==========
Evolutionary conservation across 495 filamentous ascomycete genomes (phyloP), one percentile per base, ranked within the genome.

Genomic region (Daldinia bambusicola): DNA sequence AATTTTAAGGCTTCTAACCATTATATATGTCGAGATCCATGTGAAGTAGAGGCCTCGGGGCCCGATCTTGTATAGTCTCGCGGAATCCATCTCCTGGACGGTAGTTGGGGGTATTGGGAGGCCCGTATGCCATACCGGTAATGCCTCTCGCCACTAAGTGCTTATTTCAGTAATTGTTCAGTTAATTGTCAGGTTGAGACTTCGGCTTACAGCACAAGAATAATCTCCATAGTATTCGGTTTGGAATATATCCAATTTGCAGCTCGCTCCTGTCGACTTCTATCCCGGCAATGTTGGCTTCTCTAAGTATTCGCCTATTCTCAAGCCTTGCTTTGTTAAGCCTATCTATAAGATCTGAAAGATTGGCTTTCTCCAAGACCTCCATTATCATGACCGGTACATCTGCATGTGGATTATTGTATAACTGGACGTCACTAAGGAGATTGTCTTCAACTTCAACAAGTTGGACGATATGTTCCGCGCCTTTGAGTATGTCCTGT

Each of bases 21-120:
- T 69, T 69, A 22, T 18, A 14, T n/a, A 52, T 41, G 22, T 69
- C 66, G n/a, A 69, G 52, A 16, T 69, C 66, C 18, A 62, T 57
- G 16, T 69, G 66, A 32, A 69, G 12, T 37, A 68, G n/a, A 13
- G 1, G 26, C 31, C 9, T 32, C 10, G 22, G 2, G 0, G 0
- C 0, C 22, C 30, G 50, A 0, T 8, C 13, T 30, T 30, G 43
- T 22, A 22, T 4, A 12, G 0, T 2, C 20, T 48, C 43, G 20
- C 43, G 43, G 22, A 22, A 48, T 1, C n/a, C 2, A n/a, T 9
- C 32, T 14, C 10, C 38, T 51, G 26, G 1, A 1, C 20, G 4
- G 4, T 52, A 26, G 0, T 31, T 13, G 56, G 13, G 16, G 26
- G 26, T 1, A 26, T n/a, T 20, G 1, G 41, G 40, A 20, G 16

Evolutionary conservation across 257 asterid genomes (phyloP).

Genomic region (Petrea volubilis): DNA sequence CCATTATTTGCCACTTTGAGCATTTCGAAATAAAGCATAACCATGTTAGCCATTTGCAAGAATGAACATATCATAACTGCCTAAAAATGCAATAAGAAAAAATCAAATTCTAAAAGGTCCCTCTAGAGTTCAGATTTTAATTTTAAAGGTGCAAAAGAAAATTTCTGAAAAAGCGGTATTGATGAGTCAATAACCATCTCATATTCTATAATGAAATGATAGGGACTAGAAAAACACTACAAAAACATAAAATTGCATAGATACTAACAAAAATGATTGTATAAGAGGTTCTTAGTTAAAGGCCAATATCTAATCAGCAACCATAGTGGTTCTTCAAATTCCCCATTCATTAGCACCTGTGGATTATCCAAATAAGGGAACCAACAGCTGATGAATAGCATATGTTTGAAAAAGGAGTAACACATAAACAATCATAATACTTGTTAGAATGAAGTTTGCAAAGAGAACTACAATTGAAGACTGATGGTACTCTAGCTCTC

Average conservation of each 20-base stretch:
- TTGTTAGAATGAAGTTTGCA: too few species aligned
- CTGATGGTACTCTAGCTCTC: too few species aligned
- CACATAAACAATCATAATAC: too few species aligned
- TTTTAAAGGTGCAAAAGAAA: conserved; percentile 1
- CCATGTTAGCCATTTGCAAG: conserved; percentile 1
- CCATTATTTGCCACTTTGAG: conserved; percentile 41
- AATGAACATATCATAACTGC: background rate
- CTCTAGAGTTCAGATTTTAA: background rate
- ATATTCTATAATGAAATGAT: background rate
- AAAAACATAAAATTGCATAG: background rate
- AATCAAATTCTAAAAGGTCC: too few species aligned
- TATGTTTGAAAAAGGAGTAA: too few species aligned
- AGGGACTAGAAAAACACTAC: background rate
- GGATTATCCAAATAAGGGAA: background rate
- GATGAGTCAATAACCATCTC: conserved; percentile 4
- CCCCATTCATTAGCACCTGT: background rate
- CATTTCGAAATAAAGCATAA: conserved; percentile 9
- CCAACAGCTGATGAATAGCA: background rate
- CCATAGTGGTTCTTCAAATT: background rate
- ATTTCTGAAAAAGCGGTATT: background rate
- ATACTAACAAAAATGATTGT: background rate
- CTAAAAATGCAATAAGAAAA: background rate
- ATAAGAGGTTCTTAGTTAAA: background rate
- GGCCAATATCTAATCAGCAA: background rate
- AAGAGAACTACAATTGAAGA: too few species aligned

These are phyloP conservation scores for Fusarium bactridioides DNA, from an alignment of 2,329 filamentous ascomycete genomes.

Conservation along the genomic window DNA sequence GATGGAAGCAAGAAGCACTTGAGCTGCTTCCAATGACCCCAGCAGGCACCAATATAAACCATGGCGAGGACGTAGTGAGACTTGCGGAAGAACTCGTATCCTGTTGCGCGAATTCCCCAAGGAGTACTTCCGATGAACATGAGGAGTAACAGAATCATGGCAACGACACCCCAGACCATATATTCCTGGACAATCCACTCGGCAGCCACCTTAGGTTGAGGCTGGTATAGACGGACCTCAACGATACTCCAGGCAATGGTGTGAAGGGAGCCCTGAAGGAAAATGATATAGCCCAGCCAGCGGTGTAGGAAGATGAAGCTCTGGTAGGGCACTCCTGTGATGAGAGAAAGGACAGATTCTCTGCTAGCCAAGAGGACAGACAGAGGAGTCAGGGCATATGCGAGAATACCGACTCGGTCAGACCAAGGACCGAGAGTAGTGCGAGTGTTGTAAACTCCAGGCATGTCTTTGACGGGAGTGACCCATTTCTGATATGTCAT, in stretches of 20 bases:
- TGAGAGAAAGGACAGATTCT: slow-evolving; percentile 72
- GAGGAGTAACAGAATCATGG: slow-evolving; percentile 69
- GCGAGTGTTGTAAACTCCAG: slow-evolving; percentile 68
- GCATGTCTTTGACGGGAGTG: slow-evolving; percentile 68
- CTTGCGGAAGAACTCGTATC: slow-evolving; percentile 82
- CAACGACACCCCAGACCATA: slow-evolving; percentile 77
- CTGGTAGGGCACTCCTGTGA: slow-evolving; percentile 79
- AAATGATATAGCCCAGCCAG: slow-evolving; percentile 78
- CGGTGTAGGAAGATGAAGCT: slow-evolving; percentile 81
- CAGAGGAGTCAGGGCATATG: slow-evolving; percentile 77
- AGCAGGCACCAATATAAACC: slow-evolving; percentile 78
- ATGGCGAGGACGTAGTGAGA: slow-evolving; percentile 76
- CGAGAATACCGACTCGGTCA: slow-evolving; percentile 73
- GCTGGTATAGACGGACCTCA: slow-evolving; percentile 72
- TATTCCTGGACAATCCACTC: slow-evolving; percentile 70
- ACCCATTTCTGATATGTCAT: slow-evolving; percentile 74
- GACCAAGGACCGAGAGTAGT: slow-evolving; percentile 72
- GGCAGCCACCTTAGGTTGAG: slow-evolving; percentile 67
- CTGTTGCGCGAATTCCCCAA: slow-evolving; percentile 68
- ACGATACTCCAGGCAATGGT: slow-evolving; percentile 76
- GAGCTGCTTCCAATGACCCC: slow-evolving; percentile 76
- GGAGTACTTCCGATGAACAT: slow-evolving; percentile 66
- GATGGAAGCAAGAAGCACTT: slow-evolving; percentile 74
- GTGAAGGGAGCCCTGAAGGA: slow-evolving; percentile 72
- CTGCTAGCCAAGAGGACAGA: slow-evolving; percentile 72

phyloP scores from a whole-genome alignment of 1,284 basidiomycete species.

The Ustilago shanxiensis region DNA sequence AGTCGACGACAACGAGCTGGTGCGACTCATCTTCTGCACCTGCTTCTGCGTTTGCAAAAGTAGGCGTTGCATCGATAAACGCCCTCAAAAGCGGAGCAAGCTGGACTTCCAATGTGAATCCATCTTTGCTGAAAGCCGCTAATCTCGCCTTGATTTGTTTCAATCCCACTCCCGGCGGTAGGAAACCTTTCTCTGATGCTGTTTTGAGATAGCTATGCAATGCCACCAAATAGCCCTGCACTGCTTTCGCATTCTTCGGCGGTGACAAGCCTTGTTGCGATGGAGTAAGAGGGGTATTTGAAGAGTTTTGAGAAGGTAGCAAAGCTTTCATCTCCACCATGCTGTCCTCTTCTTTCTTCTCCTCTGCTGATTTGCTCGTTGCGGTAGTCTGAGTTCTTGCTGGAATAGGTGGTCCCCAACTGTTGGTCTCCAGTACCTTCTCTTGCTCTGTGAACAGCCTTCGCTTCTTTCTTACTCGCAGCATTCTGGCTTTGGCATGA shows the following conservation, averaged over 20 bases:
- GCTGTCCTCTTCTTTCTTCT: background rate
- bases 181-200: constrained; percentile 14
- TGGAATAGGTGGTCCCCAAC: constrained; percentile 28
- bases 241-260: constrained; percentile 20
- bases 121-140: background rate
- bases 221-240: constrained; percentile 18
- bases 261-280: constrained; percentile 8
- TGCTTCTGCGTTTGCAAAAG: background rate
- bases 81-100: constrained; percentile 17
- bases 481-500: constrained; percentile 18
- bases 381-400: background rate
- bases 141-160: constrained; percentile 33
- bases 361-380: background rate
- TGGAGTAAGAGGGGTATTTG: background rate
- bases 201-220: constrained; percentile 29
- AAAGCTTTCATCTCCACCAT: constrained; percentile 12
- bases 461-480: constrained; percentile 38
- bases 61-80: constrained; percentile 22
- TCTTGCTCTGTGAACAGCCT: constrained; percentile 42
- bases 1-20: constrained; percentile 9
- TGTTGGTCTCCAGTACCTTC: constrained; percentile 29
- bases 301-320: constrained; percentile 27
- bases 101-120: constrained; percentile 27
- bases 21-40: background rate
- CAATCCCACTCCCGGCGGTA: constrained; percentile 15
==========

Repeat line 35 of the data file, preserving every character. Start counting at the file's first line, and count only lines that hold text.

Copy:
- CCATAGTGGTTCTTCAAATT: background rate